The kidneys are bean shaped organs situated just below the ribcage. They are usually in pairs and are essential in the excretory system of the body. Incase of any dysfunction or failure to perform its function, one may need to opt for a transplant. The transplant surgery, which is heterotopic, is usually performed under general anesthesia and takes about 2-4 hours.
Precautions Before Kidney Transplant
Preparing for a transplant knowing the consequences it could carry is essential. It is only after multiple visits to doctors, meeting with donors and proper tests that one should go ahead with the procedure. The major things to keep in mind before undergoing a kidney transplant would include:
- Matching the blood type and tissues
- Health status and studying medical history of both the donor and the recipient
- Finding the most suitable donor
- Blood tests and organ compatibility of donor and recipient
- Medicines that both the recipient and donor are consuming
- Other risk factors that may cause complications in the procedure
- Testing of antibodies to prevent rejection and complications post the transplant
Benefits of a Kidney Transplant:
The benefits of going through a kidney transplant include:
- An improved quality of life
- Lowered risk of dying
- Freedom in diet with a regulation of daily activities
- Lower treatment cost than other procedures
Very often, a successful kidney transplant can prevent the need for a person to go through a dialysis. A kidney transplant once performed, sustains the individual for at least 15 years on an average and has a 95% success rate. However, there can be several complications that one may face in this procedure.
Any treatment would have its pros and cons. The complications that one may face in the kidney transplant procedure include:
- Rejection of the transplant entirely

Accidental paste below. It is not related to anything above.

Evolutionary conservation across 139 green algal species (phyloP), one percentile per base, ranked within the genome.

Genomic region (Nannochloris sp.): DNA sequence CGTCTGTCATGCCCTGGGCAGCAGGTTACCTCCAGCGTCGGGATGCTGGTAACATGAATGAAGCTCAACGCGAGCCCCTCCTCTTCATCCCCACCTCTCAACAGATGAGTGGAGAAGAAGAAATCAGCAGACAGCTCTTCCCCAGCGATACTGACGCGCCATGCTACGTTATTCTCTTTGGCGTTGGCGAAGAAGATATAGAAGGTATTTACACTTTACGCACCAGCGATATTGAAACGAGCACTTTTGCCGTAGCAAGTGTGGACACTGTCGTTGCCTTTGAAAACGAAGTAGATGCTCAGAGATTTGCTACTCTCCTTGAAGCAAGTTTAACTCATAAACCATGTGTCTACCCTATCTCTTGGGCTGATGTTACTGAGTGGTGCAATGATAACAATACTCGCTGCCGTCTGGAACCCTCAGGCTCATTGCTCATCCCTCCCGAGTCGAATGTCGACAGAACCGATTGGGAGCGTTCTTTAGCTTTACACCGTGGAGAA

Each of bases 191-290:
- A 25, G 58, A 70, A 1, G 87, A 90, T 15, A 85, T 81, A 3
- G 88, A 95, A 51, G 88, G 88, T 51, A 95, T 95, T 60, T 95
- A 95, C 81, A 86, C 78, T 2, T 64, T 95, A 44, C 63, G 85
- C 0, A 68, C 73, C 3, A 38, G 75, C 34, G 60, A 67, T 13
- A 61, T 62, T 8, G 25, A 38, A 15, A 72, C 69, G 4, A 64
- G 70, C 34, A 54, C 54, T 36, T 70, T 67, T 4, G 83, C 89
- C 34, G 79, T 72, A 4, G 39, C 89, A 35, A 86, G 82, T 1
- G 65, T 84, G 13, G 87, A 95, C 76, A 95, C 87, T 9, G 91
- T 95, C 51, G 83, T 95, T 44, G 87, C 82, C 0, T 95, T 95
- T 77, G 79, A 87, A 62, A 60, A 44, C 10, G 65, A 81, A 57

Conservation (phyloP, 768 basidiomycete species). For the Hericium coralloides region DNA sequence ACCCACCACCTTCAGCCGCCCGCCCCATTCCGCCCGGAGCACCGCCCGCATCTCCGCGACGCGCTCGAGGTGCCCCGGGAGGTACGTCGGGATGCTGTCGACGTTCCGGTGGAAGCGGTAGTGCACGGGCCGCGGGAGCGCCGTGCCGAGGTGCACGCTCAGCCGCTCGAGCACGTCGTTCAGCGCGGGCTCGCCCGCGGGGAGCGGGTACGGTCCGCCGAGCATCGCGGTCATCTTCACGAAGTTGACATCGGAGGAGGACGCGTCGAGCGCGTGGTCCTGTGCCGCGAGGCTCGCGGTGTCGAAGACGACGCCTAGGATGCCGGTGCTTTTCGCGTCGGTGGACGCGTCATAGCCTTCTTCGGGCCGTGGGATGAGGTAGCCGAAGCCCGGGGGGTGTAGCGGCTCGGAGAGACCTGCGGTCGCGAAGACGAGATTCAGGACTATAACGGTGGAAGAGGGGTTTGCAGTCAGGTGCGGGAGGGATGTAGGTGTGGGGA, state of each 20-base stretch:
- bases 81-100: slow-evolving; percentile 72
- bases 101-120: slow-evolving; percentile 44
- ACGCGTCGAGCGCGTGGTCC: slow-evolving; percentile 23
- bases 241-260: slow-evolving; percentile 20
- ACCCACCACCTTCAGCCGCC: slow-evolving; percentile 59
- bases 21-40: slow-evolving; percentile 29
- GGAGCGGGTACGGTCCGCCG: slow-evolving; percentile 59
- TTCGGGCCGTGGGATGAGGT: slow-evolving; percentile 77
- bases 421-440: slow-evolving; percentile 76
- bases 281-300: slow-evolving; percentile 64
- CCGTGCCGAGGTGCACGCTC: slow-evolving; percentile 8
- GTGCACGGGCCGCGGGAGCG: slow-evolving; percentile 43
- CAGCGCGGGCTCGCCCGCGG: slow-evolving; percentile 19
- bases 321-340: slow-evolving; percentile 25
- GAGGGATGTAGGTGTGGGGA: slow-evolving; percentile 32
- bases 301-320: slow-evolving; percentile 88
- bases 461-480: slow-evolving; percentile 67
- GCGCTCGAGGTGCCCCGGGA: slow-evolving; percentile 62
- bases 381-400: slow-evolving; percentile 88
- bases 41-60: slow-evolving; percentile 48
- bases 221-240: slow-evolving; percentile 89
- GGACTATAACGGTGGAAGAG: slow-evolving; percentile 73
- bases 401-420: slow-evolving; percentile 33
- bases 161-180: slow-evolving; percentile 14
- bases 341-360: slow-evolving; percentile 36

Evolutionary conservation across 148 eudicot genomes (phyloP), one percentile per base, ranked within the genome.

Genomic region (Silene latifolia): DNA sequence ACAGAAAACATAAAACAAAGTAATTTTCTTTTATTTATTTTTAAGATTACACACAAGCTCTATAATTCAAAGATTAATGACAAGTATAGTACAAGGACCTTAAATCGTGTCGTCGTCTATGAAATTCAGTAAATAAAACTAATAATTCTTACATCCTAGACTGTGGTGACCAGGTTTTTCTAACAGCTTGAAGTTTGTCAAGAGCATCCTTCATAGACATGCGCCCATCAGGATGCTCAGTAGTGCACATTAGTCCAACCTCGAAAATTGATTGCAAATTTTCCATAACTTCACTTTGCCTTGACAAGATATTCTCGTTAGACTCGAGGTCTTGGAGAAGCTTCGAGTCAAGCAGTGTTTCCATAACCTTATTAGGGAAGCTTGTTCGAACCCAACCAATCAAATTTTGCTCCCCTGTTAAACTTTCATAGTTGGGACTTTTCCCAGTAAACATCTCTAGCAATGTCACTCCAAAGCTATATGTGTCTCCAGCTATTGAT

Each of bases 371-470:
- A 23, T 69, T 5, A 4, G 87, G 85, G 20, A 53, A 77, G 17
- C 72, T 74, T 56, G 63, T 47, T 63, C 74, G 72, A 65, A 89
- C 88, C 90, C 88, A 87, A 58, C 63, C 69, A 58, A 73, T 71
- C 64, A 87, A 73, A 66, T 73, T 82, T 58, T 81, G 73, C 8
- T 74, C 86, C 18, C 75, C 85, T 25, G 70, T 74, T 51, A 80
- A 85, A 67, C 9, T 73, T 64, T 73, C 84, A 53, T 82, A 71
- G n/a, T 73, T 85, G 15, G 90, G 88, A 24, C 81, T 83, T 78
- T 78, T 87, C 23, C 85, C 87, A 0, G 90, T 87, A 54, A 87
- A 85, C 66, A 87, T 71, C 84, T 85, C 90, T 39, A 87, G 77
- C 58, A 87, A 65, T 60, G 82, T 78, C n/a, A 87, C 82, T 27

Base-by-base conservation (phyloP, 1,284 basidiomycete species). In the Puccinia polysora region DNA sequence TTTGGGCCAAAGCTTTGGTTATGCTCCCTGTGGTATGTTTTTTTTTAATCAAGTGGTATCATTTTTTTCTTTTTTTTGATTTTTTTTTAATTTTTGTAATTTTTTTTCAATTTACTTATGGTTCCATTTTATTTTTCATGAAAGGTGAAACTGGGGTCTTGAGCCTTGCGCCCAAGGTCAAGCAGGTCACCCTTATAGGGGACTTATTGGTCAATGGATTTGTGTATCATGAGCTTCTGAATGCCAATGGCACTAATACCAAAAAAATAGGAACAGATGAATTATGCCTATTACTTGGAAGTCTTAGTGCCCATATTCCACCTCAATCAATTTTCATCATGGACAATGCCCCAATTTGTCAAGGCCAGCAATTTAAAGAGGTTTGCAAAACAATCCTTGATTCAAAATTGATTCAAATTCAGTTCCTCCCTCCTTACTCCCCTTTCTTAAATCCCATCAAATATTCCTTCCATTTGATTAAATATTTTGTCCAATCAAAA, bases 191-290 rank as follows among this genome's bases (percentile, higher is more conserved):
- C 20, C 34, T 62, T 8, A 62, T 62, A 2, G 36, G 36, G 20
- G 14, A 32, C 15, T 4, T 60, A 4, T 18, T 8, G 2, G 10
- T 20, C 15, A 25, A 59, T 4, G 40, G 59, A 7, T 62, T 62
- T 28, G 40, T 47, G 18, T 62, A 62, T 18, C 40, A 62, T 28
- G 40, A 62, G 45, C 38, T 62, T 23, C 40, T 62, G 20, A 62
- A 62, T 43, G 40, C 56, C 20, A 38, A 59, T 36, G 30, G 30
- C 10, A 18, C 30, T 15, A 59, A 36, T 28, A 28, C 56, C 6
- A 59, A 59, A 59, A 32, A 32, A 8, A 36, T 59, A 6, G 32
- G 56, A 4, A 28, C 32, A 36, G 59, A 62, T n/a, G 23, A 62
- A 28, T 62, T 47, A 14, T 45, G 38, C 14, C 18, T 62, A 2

- Excessive bleeding during or post the transplant procedure
- Blood Clots
- Leakage in the ureter
- Blockage of the ureter
- Side effects of immunosuppressant
- Failure of the transplanted kidney
- Seizures or collapse (usually uncommon but can be a serious complication)
Rejection of the transplant might occur due to the immune system acting on it. It produces antibodies that do not recognize the presence of the newly attached kidney. This rejection occurs within the first 6 months of the transplant and is usually prevented with the use of anti-rejection medication. Over time, the immune system and the human body familiarizes itself with the transplant and allowing its sustenance.
Due to the attack of the immune system on the newly attached transplant, it becomes a little weak and the body is prone to infections. These are usually prevented through medication before the transplant itself, to prevent complications later but if the recipient faces a situation like this, it is treated with immediate effect.
The transplants vary greatly based on the age, gender and medical history of an individual. It also depends on the current bodily functions and their capability to withstand a transplant. Hence, it is of absolute importance to consider all the options before opting for a Kidney Transplant.